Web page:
Blood glucose level can predict cardiovascular risk

January 03, 2001

A study in this week's BMJ shows that the concentration of glucose in the blood resembles blood pressure and blood cholesterol in terms of predicting cardiovascular risk. These findings have important implications for public health and may provide a practical screening tool for diabetes or impaired glucose tolerance.

Researchers in Cambridge identified 4,662 men aged 45-79 years who had attended a health examination and had their blood glucose concentration measured as part of the European Prospective Investigation of Cancer and Nutrition in Norfolk. Men with known diabetes had greater risk of dying from all causes, cardiovascular disease, and ischaemic heart disease compared with men without diabetes. Risk of death increased with increasing blood glucose concentrations. Even in men without diabetes, blood glucose concentration was related to risk of death, with the lowest rates in those with concentrations below 5%.

Blood glucose concentration seems to resemble blood pressure and blood cholesterol in terms of the continuous relation with cardiovascular risk, say the authors. These findings have important implications for public health: a reduction of just 0.1% or 0.2% blood glucose concentration in the whole population would reduce total mortality by 5% and 10% respectively, they explain.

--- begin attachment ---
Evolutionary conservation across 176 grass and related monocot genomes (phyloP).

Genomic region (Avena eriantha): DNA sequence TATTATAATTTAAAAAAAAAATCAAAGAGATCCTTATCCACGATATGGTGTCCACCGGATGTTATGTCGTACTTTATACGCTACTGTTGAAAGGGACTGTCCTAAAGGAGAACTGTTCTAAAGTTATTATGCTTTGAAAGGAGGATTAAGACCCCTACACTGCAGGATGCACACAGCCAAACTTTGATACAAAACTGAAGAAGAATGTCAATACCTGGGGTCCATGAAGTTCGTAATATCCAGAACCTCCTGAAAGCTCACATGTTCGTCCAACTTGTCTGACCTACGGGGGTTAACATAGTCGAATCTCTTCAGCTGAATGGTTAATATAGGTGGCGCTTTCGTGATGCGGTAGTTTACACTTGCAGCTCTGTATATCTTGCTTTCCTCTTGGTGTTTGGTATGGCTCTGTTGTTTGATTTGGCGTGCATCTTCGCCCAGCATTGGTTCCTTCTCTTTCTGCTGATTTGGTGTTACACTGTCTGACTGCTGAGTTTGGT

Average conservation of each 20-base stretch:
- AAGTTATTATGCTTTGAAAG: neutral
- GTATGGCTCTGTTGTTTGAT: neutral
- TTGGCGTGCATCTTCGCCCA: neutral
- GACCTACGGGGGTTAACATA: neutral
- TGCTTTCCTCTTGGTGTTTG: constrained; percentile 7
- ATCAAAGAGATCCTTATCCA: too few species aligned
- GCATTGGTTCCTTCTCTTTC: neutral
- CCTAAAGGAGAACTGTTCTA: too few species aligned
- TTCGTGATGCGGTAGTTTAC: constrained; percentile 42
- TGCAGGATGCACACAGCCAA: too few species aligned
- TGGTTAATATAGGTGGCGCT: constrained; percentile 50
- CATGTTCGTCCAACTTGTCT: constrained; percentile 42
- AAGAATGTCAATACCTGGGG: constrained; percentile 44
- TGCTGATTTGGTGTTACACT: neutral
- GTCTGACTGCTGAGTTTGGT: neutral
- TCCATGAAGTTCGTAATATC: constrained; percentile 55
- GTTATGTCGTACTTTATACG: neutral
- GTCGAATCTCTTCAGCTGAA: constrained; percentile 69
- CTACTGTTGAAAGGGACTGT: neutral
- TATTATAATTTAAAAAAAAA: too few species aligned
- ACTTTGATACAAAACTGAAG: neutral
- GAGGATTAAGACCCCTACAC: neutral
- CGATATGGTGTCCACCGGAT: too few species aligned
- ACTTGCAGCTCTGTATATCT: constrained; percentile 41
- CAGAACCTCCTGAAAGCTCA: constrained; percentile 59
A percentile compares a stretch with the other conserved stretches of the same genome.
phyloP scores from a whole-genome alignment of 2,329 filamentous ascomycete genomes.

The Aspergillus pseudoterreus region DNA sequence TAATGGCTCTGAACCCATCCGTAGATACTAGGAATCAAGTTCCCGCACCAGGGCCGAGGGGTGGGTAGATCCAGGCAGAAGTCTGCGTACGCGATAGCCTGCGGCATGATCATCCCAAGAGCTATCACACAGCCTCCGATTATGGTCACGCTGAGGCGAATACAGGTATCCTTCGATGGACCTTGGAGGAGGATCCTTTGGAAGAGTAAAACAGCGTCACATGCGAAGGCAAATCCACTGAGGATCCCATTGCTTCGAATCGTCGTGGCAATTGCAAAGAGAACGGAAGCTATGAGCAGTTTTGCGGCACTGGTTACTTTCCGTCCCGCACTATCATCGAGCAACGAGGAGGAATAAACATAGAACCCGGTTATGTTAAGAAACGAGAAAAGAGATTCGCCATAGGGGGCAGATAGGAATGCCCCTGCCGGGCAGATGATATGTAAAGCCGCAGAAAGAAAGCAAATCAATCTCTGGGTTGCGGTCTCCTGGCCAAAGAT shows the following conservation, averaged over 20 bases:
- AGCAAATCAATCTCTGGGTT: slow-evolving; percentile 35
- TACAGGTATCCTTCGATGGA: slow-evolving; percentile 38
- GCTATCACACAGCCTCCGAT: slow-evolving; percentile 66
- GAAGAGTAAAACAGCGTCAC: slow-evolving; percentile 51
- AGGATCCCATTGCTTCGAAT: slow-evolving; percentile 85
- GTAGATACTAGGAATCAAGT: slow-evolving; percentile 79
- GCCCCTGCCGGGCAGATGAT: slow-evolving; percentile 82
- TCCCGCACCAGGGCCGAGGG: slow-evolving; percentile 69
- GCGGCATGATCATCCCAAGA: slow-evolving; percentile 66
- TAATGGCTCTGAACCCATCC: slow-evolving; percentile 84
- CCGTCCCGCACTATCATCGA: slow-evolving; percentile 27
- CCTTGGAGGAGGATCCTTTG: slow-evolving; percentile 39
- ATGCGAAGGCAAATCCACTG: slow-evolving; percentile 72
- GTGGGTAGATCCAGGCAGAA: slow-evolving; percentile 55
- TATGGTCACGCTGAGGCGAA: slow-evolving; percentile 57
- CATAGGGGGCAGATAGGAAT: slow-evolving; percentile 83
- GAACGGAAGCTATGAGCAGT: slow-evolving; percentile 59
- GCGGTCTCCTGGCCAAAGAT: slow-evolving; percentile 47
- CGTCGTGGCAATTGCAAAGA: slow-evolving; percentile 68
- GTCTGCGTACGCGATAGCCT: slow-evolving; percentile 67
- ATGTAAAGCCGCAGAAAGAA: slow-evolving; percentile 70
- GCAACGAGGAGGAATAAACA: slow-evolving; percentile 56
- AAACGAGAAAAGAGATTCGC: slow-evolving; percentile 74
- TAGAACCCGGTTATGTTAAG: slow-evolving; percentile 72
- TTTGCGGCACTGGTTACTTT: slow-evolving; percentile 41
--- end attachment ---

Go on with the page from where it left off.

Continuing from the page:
Preventative efforts need to consider not just those with established diabetes, but whether it is possible to reduce the population distribution of blood glucose concentration through simple lifestyle changes, such as diet or physical activity, they conclude.
Contact: Kay-Tee Khaw, Professor of Clinical Gerontology, Institute of Public Health, University of Cambridge, UK Tel: 44-0-1223-217-292 Fax: 44-0-1223-336-928 Email:

(Glycated haemoglobin, diabetes, and mortality in men in Norfolk cohort of European Prospective Investigation of Cancer and Nutrition (EPIC-Norfolk)) BMJ Volume 322, pp 15-18

This release is reproduced verbatim and with permission from the British Medical Association as a service to reporters interested in health and behavioral change. Please contact Public Affairs Division for the text of the paper, and the authors direct for further comment. For further information about The British Medical Journal or to obtain a copy of the article, please contact Public Affairs Division, British Medical Association, BMA House, Tavistock Square, London WC1H 9JP, Tel: 020-7383-6254 or email: After 6 p.m. and on weekends telephone: 44-0-208-241-6386/44-0-208-997-3653/44-0-208-674-6294/44-0-1525-379792/44-0208-651-5130.

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